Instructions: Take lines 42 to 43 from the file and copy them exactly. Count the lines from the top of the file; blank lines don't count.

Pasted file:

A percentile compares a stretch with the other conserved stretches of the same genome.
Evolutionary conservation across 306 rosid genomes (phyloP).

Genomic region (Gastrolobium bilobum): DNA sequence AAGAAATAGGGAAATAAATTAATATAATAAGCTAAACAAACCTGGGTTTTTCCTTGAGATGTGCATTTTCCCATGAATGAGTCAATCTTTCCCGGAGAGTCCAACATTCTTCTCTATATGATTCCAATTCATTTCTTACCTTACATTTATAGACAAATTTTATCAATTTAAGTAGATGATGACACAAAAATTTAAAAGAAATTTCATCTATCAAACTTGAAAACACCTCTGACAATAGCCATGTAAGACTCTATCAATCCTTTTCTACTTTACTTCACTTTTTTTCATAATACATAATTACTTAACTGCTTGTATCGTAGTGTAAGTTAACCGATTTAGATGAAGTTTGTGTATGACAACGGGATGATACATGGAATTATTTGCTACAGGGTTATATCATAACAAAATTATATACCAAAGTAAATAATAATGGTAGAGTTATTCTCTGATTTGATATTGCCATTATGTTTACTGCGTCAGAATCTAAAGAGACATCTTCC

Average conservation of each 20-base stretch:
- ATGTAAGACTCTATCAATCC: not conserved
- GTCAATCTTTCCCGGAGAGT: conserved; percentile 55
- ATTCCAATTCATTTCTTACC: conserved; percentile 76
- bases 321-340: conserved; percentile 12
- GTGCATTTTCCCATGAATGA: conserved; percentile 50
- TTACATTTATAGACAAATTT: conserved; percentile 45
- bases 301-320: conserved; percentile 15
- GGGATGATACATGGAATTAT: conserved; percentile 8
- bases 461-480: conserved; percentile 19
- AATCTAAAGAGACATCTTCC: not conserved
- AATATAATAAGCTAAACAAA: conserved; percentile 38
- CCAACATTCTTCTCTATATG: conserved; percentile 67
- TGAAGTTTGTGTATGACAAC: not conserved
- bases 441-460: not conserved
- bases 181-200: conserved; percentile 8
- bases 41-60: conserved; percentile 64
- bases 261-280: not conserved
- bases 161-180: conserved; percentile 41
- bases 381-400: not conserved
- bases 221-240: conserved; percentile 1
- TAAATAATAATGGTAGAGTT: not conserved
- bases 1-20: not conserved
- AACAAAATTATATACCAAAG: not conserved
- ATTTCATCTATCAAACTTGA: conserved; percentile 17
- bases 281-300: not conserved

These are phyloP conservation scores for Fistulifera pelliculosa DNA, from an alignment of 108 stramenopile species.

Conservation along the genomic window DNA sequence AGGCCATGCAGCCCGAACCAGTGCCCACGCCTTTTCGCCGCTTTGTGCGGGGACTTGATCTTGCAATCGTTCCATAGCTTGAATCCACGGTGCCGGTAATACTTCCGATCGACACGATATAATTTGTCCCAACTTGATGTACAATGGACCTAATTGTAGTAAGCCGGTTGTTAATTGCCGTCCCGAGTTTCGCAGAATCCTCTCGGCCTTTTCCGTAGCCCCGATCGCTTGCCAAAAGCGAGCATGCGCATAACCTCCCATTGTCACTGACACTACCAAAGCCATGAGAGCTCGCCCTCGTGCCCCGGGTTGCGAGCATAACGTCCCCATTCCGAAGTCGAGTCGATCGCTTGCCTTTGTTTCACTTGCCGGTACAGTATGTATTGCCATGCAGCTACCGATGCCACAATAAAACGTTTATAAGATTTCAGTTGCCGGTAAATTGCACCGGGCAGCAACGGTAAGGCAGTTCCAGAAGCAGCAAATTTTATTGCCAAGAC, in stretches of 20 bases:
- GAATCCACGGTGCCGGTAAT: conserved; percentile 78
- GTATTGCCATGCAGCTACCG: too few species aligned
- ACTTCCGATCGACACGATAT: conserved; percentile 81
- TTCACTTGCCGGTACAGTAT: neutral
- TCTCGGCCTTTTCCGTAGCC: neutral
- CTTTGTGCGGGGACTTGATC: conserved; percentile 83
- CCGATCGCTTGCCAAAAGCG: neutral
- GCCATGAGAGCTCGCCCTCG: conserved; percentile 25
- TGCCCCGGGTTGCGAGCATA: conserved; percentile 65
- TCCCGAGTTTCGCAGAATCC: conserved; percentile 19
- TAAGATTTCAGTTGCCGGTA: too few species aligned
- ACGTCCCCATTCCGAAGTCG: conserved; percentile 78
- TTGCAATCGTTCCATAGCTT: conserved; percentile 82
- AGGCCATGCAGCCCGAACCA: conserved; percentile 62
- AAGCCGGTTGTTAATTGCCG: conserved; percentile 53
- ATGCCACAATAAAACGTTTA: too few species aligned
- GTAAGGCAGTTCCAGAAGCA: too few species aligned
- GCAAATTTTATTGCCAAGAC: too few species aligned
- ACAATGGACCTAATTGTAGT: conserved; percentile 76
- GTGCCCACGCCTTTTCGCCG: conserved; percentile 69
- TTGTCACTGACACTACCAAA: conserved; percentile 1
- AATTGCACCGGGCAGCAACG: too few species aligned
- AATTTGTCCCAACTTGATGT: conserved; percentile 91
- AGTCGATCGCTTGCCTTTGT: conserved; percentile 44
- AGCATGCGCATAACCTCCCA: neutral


- TAAGATTTCAGTTGCCGGTA: too few species aligned
- ACGTCCCCATTCCGAAGTCG: conserved; percentile 78